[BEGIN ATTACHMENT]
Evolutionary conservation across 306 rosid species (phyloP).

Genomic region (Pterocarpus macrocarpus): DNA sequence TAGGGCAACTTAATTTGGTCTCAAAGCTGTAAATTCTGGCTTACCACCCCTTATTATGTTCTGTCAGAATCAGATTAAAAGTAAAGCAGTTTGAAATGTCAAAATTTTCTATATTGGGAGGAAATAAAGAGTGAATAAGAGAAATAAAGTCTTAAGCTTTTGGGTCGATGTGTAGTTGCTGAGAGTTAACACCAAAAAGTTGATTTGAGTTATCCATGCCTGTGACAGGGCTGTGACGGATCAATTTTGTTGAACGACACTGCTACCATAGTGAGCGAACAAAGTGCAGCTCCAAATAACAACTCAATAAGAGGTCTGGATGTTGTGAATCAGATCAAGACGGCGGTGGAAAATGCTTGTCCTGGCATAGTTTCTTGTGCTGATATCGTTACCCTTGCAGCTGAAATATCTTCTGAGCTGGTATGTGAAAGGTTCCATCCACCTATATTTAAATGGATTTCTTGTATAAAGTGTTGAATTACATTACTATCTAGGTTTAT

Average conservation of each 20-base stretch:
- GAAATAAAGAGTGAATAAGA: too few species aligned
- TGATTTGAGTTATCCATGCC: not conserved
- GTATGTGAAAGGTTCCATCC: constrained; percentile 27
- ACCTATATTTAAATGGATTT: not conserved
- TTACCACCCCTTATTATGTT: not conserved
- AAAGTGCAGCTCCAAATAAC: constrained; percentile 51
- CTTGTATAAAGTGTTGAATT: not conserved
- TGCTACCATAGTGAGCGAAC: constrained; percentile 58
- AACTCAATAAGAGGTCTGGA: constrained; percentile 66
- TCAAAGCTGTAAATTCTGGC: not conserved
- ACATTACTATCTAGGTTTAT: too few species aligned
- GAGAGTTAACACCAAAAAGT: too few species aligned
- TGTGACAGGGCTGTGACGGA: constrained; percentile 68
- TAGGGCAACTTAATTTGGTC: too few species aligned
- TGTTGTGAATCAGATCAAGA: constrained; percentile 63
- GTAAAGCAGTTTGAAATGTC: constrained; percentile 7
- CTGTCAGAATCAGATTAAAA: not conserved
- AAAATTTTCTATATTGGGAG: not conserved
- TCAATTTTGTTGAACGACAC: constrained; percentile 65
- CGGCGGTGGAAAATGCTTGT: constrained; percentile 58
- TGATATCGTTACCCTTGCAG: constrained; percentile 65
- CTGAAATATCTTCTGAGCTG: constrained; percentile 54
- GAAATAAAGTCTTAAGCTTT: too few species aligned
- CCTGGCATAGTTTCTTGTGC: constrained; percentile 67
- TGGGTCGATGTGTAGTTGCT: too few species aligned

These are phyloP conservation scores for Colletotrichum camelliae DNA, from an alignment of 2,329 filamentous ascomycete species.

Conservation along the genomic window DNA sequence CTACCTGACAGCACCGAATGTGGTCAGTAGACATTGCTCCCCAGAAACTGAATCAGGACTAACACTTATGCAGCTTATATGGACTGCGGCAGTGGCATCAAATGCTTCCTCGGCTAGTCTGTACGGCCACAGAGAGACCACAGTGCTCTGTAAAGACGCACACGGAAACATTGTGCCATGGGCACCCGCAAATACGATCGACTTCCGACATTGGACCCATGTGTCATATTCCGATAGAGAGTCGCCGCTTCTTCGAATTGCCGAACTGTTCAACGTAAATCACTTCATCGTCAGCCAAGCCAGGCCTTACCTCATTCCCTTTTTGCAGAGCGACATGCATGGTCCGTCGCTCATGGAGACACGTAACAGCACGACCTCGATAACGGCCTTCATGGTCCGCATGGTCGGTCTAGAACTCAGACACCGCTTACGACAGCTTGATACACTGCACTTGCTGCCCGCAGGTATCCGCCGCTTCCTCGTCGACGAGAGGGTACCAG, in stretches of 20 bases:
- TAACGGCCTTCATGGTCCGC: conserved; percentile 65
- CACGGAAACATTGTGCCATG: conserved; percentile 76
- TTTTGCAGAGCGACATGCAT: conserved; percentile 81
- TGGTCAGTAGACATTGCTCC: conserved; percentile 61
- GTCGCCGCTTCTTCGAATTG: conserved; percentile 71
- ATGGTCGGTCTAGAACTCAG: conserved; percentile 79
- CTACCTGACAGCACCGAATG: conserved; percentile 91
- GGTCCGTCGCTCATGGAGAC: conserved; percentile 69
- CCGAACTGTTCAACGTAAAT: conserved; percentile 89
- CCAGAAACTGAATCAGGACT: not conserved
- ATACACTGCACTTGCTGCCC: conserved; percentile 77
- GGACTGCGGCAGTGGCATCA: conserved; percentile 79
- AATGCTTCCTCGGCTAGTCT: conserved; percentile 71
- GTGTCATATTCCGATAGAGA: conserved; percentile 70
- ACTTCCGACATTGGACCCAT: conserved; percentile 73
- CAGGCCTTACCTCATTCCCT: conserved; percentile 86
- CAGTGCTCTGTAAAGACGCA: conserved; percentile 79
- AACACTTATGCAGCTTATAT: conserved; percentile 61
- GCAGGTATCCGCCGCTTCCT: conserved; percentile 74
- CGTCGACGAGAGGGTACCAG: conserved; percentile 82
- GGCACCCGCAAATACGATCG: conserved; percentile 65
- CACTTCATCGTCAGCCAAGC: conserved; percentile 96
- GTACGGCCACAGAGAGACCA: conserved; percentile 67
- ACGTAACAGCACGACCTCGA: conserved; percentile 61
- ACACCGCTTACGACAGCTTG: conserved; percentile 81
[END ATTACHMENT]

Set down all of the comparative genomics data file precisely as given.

Evolutionary conservation across 306 rosid species (phyloP).

Genomic region (Pterocarpus macrocarpus): DNA sequence TAGGGCAACTTAATTTGGTCTCAAAGCTGTAAATTCTGGCTTACCACCCCTTATTATGTTCTGTCAGAATCAGATTAAAAGTAAAGCAGTTTGAAATGTCAAAATTTTCTATATTGGGAGGAAATAAAGAGTGAATAAGAGAAATAAAGTCTTAAGCTTTTGGGTCGATGTGTAGTTGCTGAGAGTTAACACCAAAAAGTTGATTTGAGTTATCCATGCCTGTGACAGGGCTGTGACGGATCAATTTTGTTGAACGACACTGCTACCATAGTGAGCGAACAAAGTGCAGCTCCAAATAACAACTCAATAAGAGGTCTGGATGTTGTGAATCAGATCAAGACGGCGGTGGAAAATGCTTGTCCTGGCATAGTTTCTTGTGCTGATATCGTTACCCTTGCAGCTGAAATATCTTCTGAGCTGGTATGTGAAAGGTTCCATCCACCTATATTTAAATGGATTTCTTGTATAAAGTGTTGAATTACATTACTATCTAGGTTTAT

Average conservation of each 20-base stretch:
- GAAATAAAGAGTGAATAAGA: too few species aligned
- TGATTTGAGTTATCCATGCC: not conserved
- GTATGTGAAAGGTTCCATCC: constrained; percentile 27
- ACCTATATTTAAATGGATTT: not conserved
- TTACCACCCCTTATTATGTT: not conserved
- AAAGTGCAGCTCCAAATAAC: constrained; percentile 51
- CTTGTATAAAGTGTTGAATT: not conserved
- TGCTACCATAGTGAGCGAAC: constrained; percentile 58
- AACTCAATAAGAGGTCTGGA: constrained; percentile 66
- TCAAAGCTGTAAATTCTGGC: not conserved
- ACATTACTATCTAGGTTTAT: too few species aligned
- GAGAGTTAACACCAAAAAGT: too few species aligned
- TGTGACAGGGCTGTGACGGA: constrained; percentile 68
- TAGGGCAACTTAATTTGGTC: too few species aligned
- TGTTGTGAATCAGATCAAGA: constrained; percentile 63
- GTAAAGCAGTTTGAAATGTC: constrained; percentile 7
- CTGTCAGAATCAGATTAAAA: not conserved
- AAAATTTTCTATATTGGGAG: not conserved
- TCAATTTTGTTGAACGACAC: constrained; percentile 65
- CGGCGGTGGAAAATGCTTGT: constrained; percentile 58
- TGATATCGTTACCCTTGCAG: constrained; percentile 65
- CTGAAATATCTTCTGAGCTG: constrained; percentile 54
- GAAATAAAGTCTTAAGCTTT: too few species aligned
- CCTGGCATAGTTTCTTGTGC: constrained; percentile 67
- TGGGTCGATGTGTAGTTGCT: too few species aligned

These are phyloP conservation scores for Colletotrichum camelliae DNA, from an alignment of 2,329 filamentous ascomycete species.

Conservation along the genomic window DNA sequence CTACCTGACAGCACCGAATGTGGTCAGTAGACATTGCTCCCCAGAAACTGAATCAGGACTAACACTTATGCAGCTTATATGGACTGCGGCAGTGGCATCAAATGCTTCCTCGGCTAGTCTGTACGGCCACAGAGAGACCACAGTGCTCTGTAAAGACGCACACGGAAACATTGTGCCATGGGCACCCGCAAATACGATCGACTTCCGACATTGGACCCATGTGTCATATTCCGATAGAGAGTCGCCGCTTCTTCGAATTGCCGAACTGTTCAACGTAAATCACTTCATCGTCAGCCAAGCCAGGCCTTACCTCATTCCCTTTTTGCAGAGCGACATGCATGGTCCGTCGCTCATGGAGACACGTAACAGCACGACCTCGATAACGGCCTTCATGGTCCGCATGGTCGGTCTAGAACTCAGACACCGCTTACGACAGCTTGATACACTGCACTTGCTGCCCGCAGGTATCCGCCGCTTCCTCGTCGACGAGAGGGTACCAG, in stretches of 20 bases:
- TAACGGCCTTCATGGTCCGC: conserved; percentile 65
- CACGGAAACATTGTGCCATG: conserved; percentile 76
- TTTTGCAGAGCGACATGCAT: conserved; percentile 81
- TGGTCAGTAGACATTGCTCC: conserved; percentile 61
- GTCGCCGCTTCTTCGAATTG: conserved; percentile 71
- ATGGTCGGTCTAGAACTCAG: conserved; percentile 79
- CTACCTGACAGCACCGAATG: conserved; percentile 91
- GGTCCGTCGCTCATGGAGAC: conserved; percentile 69
- CCGAACTGTTCAACGTAAAT: conserved; percentile 89
- CCAGAAACTGAATCAGGACT: not conserved
- ATACACTGCACTTGCTGCCC: conserved; percentile 77
- GGACTGCGGCAGTGGCATCA: conserved; percentile 79
- AATGCTTCCTCGGCTAGTCT: conserved; percentile 71
- GTGTCATATTCCGATAGAGA: conserved; percentile 70
- ACTTCCGACATTGGACCCAT: conserved; percentile 73
- CAGGCCTTACCTCATTCCCT: conserved; percentile 86
- CAGTGCTCTGTAAAGACGCA: conserved; percentile 79
- AACACTTATGCAGCTTATAT: conserved; percentile 61
- GCAGGTATCCGCCGCTTCCT: conserved; percentile 74
- CGTCGACGAGAGGGTACCAG: conserved; percentile 82
- GGCACCCGCAAATACGATCG: conserved; percentile 65
- CACTTCATCGTCAGCCAAGC: conserved; percentile 96
- GTACGGCCACAGAGAGACCA: conserved; percentile 67
- ACGTAACAGCACGACCTCGA: conserved; percentile 61
- ACACCGCTTACGACAGCTTG: conserved; percentile 81